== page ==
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Board practices: its' time to name a chief governance officer.

FOR THOSE of us who have been following issues of board structure and board practices for the past 20 years, the information available on these subjects has been increasing in a geometric progression that now challenges our ability to keep pace.

For me, this all started in the early 1970s when the chairman and CEO of Honeywell sent me a terse note asking me to become familiar with board issues so that I would be in a position to advise him on any improvements that could be made to the Honeywell board process. I cannot remember the exact phrasing of this memo, but I can guarantee it did not contain any references to "governance." Whatever words were used, the subject was foreign to this young lawyer working in real estate and business operations, and, if my memory serves me, the only information I found readily available was in a thin pamphlet issued by the Conference Board.

Discussion and analysis of board practices increased in the late 1970s and early 1980s with three important projects by the Business Roundtable, the American Bar Association and the American Law Institute. In January 1978, the Business Roundtable issued a statement entitled "The Role and Composition of the Board of Directors of the Large Publicly Owned Corporation" This was followed later that year with the issuance by the Section of Corporation, Banking and Business Law of the American Bar Association of its "Corporate Director's Guidebook," which expanded in 1979 through the publication of "The Overview Committees of the Board of Directors." In 1982, the American Law Institute began to issue drafts of what is now called "Principles of Corporate Governance: Analysis and Recommendations."

There is little need to document publication activity during the subsequent 14 years, as anyone remotely concerned with corporate governance and board practices understands the level of commentary has reached epic proportions, and a number of periodicals, including DIRECTORS & BOARDS, now report exclusively on corporate governance issues. The bibliography on available literature would certainly run to several pages.

The question arises how the CEO or the individual director can hope to keep up with the barrage of publications and new ideas on corporate governance. An appropriate solution for dealing with this issue is to identify an officer of the company to act as chief governance officer with the responsibility to keep the board aware of new developments in the governance arena and to assist the board in being aware of how well it compares with other companies in terms of its governance practices. The corporate secretaries at many companies are currently handling this governance monitoring, whether or not any governance designation is included as part of the job title.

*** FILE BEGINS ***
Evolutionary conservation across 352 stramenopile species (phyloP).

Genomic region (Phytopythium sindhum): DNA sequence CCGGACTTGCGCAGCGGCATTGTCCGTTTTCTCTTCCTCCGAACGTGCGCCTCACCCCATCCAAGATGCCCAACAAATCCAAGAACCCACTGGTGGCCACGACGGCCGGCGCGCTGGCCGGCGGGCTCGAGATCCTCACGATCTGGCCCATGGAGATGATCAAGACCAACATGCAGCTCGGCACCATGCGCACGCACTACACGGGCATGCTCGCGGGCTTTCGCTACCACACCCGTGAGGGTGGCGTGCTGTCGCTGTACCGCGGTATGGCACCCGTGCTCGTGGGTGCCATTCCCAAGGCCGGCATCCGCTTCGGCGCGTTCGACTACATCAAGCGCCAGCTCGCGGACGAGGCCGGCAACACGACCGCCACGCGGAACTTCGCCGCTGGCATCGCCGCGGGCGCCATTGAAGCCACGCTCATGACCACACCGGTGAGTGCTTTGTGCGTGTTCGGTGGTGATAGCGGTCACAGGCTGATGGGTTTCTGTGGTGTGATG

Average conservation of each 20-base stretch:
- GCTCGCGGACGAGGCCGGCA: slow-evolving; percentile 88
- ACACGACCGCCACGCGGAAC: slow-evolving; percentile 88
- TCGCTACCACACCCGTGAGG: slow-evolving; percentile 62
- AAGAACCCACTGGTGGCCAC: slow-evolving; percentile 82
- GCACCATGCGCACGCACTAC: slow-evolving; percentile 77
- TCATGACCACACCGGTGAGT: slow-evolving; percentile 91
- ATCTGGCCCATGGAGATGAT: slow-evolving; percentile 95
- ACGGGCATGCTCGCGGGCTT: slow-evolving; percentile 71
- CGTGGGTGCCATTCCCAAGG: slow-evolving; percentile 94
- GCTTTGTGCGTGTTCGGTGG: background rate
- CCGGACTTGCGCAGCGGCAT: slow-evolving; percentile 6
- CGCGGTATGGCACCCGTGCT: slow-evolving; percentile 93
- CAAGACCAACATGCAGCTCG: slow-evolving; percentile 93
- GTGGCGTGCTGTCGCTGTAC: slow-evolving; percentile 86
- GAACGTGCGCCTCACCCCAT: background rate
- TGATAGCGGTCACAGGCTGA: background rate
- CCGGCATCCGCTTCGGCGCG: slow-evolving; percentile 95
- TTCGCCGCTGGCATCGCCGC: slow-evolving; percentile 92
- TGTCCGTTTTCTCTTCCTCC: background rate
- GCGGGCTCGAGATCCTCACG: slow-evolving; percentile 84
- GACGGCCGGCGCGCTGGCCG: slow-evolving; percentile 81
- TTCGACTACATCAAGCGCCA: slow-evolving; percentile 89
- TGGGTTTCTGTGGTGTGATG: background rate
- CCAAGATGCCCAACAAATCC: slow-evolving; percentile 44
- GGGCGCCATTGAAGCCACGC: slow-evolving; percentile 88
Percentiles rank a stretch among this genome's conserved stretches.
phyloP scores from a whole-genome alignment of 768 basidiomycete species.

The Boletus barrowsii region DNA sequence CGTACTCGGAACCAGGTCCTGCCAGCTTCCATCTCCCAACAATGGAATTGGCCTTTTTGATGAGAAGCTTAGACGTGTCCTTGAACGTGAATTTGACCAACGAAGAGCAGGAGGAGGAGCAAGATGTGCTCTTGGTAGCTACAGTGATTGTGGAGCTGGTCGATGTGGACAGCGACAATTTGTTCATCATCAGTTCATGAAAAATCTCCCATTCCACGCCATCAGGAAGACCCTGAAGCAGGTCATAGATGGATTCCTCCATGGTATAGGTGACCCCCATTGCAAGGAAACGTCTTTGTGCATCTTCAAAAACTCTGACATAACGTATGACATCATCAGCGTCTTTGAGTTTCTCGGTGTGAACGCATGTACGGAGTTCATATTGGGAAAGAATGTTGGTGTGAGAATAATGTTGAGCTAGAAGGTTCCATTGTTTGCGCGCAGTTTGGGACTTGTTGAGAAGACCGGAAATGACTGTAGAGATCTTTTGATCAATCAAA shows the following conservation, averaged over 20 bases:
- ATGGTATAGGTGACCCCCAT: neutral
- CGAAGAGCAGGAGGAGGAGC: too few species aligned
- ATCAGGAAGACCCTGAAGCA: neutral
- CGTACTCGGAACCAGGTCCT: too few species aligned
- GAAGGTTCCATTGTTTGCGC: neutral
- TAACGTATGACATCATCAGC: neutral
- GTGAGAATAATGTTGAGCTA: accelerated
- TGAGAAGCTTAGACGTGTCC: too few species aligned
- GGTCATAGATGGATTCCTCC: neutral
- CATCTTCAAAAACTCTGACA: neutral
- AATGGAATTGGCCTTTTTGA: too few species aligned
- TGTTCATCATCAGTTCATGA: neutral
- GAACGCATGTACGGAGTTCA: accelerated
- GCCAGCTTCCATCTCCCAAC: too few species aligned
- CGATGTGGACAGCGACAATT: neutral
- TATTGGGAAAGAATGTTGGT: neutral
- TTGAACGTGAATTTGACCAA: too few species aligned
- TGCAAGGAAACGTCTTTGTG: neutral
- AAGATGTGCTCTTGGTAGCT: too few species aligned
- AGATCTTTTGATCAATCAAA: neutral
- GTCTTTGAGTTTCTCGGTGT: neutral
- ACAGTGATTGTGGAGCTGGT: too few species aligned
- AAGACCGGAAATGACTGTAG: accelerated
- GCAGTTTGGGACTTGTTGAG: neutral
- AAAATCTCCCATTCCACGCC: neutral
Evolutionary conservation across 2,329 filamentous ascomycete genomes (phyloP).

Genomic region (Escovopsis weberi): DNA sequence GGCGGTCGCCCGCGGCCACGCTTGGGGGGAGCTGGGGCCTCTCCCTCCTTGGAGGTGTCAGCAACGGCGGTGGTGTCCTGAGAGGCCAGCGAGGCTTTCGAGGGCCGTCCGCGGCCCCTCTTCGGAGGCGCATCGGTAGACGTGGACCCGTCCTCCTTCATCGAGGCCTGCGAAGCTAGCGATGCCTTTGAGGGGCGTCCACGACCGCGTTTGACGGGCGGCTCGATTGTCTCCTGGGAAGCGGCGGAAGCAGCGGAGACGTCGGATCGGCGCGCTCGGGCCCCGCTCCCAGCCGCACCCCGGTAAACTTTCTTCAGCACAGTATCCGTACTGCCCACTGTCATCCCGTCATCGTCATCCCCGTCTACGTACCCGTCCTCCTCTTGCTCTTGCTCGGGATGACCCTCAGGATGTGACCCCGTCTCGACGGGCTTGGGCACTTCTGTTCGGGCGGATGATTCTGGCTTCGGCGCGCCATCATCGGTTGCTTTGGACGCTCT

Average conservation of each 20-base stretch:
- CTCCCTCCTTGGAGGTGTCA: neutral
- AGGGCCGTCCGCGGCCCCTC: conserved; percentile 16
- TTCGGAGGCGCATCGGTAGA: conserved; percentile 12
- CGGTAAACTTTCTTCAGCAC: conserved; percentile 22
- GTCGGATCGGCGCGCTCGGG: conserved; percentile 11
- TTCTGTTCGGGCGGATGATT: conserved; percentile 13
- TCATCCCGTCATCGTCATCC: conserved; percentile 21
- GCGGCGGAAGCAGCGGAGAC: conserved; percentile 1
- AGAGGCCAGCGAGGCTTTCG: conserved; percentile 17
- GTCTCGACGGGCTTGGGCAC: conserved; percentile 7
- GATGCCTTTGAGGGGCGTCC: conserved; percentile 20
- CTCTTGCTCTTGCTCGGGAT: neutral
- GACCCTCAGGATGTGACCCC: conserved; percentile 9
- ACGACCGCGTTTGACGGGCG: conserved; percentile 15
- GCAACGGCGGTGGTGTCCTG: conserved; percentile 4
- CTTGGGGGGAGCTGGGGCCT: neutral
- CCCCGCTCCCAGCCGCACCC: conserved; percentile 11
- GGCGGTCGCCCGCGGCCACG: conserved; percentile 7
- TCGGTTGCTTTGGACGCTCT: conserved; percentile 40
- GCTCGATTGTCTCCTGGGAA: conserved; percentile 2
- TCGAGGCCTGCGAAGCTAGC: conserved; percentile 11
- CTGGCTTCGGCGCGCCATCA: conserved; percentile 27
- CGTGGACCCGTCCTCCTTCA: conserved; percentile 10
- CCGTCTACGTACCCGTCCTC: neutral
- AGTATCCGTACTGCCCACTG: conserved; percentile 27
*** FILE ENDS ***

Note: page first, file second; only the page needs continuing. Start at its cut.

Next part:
The American Society of Corporate Secretaries regularly studies issues related to corporate governance as part of keeping its members up to date on issues related to their position. Most recently, in 1996, the Society issued a report on its "Survey of Current Board Practices" covering 34 board practices that appear to have some recognition as appropriate subjects for discussion as a board seeks to evaluate its own structure and performance.

The Society was not attempting to recommend a list of "best" board practices, nor was it suggesting that any particular issue in its survey was a necessary component in the operation of any board of directors. Rather, the topics represented a broad range of issues that could be discussed when the board wishes to take a fresh look at how it operates. A discussion of these board practices can make boards operate on a higher plane whether or not any changes in current practices are adopted. Each board of directors must make its own determination of what the best practices are for that board and that company.

By formalizing a chief governance officer title for the corporate secretary, the board of directors would accomplish two important objectives:

* It would make a statement to the shareholders about the significance of governance to the company.

* It would be assured that a trusted executive is following all developments in this changing landscape.

My experience as an observer in the boardroom for over 20 years convinces me that my role as corporate secretary provides a unique opportunity to counsel the board on governance issues and to assist my CEO in assuring that a board discussion of governance is an integral part of the board's agenda. I urge the CEOs at other companies to look to their corporate secretary as their best resource for understanding governance issues and to assign the individual responsible with the additional title of chief governance officer.

Sigurd Ueland Jr. is vice president and secretary of Honeywell Inc. He has been with the company since 1969, following five years of practice with a private law firm. He is also serving for 1996-97 as chairman of the American Society of Corporate Secretaries Inc., the New York-based national organization of executives serving the corporate secretarial function.
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Copyright 1996 Gale, Cengage Learning. All rights reserved.

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Title Annotation:Putting In Place the Right Board for the 21st Century
Author:Ueland, Sigurd, Jr.
Publication:Directors & Boards
Date:Sep 22, 1996
Words:820
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